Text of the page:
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Expanding Visual Accessibility of Mobility Information using the Physical Web

Expanding Visual Accessibility of Mobility Information using the Physical Web

How does public information work for people who can’t read information screens? In the US there are over 1.3 million legally blind people, many of whom have difficulty reading public screens, and over 100,000 totally blind people, who often depend on assistive technology like screen readers (which read text on computers out loud). Naturally, public transportation plays a major role in many of their lives.

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Best States to add Solar Power and Wind Energy

Best States to add Solar Power and Wind Energy

A massive 16 GW of renewable energy (RE) was installed in the United States in 2016, adding more new electricity generation than from coal, nuclear, and natural gas combined. This growth in renewables was driven by commercial and industrial (C&I) users like...

‘Smart’ city report advises local leaders to plan ahead

‘Smart’ city report advises local leaders to plan ahead

By David Hatch Technologies such as wireless sensors, digital government portals, crowdsourcing and mobile phone apps can help cities boost revenue and efficiencies across all sectors of administration. Editors note: This article first appeared in Citiscope.org and is...

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The UN’s New Urban Agenda Is Official…Now What?

The statistics are impressive. 30,000 people participated in Habitat III in Quito, Ecuador this year, the bi-decennial conference otherwise known as the United Nations Conference on Housing and Sustainable Urban Development. Over 500 networking events, panels and...

Corporations Lead in 100 Percent Renewables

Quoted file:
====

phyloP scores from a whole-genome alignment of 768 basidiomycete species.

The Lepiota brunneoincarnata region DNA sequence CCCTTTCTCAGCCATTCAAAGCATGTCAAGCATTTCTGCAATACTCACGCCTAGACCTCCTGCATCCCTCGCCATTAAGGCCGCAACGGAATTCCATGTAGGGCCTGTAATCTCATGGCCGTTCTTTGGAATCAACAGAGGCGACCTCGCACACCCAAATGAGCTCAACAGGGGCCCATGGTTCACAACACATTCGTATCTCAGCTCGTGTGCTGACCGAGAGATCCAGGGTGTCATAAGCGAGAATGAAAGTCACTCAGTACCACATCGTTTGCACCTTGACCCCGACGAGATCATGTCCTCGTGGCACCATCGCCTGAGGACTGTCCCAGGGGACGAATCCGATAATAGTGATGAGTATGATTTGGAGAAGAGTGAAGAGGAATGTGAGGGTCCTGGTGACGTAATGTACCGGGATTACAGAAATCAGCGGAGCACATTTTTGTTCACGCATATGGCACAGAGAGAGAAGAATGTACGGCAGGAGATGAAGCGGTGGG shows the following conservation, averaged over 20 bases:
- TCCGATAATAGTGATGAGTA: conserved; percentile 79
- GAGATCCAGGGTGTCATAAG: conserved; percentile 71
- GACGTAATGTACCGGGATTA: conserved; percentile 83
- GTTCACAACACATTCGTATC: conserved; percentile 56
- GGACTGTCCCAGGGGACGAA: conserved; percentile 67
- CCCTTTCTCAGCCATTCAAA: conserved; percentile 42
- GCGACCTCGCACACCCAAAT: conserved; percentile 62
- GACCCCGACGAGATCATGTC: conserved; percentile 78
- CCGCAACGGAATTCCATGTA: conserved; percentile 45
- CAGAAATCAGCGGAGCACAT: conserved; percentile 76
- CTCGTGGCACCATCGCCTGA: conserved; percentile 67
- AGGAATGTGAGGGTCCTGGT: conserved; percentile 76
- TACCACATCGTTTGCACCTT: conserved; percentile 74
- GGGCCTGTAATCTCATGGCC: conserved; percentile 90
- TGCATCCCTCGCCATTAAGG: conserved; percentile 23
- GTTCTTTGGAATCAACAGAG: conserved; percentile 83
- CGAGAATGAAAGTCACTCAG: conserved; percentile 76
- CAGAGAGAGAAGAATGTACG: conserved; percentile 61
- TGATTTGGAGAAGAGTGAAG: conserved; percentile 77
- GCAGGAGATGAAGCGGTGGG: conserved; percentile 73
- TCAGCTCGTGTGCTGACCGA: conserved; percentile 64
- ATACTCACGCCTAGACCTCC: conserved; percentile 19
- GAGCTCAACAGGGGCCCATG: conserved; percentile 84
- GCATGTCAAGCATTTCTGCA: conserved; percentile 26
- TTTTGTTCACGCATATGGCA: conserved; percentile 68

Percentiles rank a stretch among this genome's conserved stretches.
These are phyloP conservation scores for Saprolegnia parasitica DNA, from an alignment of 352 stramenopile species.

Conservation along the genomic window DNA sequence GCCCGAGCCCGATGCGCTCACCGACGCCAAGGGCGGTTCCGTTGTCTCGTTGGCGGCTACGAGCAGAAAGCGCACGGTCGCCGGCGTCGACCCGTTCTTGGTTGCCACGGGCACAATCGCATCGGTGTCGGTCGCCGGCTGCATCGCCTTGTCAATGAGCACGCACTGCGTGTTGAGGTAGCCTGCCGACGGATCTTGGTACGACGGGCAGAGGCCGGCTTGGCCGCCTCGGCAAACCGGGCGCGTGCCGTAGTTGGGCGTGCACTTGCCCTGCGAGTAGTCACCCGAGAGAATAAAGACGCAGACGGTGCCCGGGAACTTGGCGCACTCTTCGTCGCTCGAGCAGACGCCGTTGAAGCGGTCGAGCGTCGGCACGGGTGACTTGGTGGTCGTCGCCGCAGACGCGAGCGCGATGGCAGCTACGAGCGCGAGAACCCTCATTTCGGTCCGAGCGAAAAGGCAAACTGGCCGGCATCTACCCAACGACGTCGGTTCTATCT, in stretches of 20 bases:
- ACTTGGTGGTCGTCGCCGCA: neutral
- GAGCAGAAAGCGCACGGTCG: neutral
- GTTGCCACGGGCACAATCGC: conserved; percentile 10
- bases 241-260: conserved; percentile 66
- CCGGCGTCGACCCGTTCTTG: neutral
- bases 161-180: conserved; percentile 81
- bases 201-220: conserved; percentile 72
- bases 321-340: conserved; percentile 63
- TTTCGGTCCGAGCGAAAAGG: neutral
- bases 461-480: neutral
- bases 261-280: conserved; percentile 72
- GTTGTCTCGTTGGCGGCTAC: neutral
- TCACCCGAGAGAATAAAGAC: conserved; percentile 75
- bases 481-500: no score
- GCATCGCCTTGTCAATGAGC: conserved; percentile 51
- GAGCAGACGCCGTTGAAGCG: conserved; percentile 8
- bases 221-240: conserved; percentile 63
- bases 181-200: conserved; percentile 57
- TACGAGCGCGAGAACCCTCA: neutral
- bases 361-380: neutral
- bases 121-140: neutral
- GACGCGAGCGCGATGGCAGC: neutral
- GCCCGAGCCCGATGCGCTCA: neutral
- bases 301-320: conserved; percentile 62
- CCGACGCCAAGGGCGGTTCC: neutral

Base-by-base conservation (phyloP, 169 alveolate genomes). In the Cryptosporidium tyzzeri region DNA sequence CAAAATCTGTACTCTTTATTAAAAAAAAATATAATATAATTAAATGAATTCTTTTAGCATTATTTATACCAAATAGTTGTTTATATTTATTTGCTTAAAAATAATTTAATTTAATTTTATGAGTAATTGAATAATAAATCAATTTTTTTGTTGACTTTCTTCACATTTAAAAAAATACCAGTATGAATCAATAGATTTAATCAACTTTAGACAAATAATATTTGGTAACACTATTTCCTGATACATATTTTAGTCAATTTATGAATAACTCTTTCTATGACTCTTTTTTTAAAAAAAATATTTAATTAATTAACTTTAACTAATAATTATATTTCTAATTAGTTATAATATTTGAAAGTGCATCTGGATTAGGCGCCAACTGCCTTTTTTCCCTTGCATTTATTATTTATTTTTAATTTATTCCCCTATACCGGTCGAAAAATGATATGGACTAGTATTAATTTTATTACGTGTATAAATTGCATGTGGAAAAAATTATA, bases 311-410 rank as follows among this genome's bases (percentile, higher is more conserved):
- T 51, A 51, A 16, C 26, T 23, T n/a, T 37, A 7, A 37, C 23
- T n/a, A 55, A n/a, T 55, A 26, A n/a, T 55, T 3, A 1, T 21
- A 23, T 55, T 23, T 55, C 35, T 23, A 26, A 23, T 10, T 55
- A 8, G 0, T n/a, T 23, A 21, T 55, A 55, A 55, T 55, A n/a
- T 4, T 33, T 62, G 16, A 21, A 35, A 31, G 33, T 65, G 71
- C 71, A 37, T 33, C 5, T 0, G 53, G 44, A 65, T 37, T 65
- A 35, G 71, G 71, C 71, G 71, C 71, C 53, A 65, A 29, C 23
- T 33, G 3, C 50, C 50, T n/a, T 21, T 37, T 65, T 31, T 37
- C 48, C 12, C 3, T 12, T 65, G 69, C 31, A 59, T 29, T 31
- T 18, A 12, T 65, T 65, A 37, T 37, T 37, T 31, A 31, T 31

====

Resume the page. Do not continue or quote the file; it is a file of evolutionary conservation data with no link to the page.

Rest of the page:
This November, Microsoft contracted for a massive 237 MW of wind power in Kansas and Wyoming. Most new electricity generation in the U.S. is from wind and solar, with much of the electricity being purchased by major corporations, like Microsoft. These corporations are...

Urban Innovator of the Week: Terence Patterson

Terence Patterson, President and CEO of the Downtown Memphis Commission, used to be Jerry Maguire. Originally from Memphis, he earned his undergraduate degree at Harvard, and then worked for three years for the Walt Disney Company doing corporate finance. After three...

Zipcar Founder Robin Chase on Upending the Status Quo

This is the third in a series entitled The Future of Mobility, a joint project of CommonWealth and Meeting of the Minds. Freedom no longer means sitting behind the wheel of your own car The accelerating changes in transportation have disrupted established services and...

How Mysuru became India’s ‘cleanest city’

By Patralekha Chatterjee MYSURU, India — What lessons can a onetime potter’s colony offer on cleaning up a city in a country struggling with garbage disposal? Quite a lot, as I found on a recent visit to the outskirts of this city in southern India. Editors note: This...